The third and most minimal factor affecting the cutthroat trout population is the Western drought. Park representatives say they wouldn’t worry as much about the drought’s effects on levels of cutthroat in Yellowstone Lake if it weren’t for the fact that there are already two other negative forces impacting the native trout population.

Beautiful Yellowstone Lake now hosts invasive species like lake trout and the whirling disease parasite lurking unseen (Photo courtesy of National Park Service).

“Cutthroat trout are pretty short-lived as a species already,” said Pat Bigelow of the Yellowstone Fisheries Department, who is in charge of the lake trout removal effort. “They are being hit by lake trout, whirling disease and drought which makes spawning very unsuccessful, which means you’re basically in trouble. All these things are hitting the younger cutthroat so you’re not having desired survival rates or good population turnover. This can only go on for so many years before you’re out of luck.”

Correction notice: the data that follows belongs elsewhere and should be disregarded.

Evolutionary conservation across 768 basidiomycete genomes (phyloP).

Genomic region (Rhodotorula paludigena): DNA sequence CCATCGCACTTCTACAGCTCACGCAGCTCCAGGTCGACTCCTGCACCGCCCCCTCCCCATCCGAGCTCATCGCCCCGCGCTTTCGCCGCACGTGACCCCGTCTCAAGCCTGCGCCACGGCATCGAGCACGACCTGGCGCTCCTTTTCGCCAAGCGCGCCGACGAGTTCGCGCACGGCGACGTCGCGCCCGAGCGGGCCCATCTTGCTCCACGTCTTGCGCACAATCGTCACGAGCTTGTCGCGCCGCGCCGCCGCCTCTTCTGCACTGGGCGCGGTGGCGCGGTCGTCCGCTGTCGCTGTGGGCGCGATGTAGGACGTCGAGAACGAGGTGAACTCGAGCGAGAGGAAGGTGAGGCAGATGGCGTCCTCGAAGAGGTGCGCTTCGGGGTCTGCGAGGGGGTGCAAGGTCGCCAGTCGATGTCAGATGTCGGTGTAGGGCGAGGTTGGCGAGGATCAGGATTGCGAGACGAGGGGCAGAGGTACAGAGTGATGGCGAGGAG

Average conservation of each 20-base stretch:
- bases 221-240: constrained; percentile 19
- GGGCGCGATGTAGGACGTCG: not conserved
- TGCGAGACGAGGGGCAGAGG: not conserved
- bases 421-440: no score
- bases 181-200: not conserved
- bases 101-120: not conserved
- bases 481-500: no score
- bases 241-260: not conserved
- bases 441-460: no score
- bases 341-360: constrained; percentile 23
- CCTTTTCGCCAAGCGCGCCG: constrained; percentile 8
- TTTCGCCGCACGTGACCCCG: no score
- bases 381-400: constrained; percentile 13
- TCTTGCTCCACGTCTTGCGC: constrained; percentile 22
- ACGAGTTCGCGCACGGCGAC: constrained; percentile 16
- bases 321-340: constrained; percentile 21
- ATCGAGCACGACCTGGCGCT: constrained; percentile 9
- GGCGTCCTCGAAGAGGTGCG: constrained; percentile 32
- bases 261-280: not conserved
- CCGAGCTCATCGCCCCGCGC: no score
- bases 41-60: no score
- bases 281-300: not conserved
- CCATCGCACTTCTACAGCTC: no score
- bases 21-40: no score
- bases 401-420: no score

Though the drought may end on its own in due time, eliminating both the presence of lake trout and whirling disease in park waters is an ongoing battle with no end in sight.

“Often times when you look at dealing with the impact of some sort of invasive non-native species, you have a management technique that allows you to see some sort of end game,” said Nash. “That’s not the case with lake trout in Yellowstone Lake. We will be working aggressively to reduce the population of lake trout and its harmful effects on the cutthroat trout… but we’re never going to completely eradicate the lake trout population. There are too many and it’s a huge lake.”

Researchers and fisheries biologists are just as confused as to how and when they can slow the effects of whirling disease on the cutthroats.

“It’s hard to say how widespread the effects are going to be and how long lasting they may be,” said Vincent. “Right now there is no known way to eliminate the parasite once it gets in the water and starts affecting the fish.”